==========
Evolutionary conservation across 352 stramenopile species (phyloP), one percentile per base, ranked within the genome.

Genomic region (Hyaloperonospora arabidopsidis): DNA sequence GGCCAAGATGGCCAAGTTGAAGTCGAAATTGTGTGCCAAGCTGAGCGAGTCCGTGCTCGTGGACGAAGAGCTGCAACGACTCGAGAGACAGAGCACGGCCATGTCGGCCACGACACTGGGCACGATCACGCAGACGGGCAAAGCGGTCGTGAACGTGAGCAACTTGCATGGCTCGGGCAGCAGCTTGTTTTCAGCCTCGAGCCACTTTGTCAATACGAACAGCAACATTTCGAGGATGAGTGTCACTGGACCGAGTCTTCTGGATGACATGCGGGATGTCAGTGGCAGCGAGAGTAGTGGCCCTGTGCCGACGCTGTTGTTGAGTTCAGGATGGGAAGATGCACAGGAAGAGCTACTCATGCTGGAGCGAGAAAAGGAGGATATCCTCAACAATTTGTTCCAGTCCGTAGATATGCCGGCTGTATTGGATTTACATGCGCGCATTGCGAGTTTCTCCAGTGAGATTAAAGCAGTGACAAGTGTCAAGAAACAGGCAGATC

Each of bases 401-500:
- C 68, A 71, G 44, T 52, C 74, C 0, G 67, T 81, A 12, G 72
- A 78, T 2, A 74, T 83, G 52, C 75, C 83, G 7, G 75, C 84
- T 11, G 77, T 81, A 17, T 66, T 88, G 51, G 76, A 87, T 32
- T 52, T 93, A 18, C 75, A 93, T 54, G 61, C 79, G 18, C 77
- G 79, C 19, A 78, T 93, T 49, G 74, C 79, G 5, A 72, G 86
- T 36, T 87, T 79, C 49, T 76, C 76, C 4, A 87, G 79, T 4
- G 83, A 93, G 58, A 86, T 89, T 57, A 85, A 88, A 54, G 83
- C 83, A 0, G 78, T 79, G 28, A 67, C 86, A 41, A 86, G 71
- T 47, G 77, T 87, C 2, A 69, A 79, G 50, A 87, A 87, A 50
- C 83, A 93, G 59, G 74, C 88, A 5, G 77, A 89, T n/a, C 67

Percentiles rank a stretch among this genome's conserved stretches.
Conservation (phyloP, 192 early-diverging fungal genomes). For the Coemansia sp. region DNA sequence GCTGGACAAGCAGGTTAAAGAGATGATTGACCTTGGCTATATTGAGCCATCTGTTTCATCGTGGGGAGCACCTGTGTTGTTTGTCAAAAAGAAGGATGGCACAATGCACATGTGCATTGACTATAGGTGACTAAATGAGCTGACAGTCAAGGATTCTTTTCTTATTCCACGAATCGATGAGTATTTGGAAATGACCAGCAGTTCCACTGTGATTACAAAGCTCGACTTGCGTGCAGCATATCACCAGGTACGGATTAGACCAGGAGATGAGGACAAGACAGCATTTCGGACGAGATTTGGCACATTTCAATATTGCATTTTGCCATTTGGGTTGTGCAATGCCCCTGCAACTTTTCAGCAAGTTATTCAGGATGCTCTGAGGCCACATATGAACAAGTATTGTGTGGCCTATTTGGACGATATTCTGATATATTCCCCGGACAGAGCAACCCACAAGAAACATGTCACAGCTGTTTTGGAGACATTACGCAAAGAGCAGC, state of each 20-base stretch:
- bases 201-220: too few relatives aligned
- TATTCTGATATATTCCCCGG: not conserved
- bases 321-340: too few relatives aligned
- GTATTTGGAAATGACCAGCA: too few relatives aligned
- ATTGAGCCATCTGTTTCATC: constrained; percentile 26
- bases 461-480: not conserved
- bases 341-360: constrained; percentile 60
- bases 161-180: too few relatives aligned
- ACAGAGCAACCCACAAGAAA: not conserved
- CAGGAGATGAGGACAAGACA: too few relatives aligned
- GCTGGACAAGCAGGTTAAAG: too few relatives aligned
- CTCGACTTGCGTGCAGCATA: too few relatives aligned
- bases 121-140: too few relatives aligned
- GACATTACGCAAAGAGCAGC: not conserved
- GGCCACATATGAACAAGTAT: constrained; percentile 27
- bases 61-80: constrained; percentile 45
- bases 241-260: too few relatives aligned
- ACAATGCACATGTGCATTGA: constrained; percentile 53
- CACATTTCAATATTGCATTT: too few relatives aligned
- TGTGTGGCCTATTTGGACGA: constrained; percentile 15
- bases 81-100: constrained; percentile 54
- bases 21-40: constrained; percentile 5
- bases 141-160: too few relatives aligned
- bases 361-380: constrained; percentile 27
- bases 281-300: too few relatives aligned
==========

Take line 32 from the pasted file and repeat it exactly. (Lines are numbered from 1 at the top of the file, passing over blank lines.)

- bases 241-260: too few relatives aligned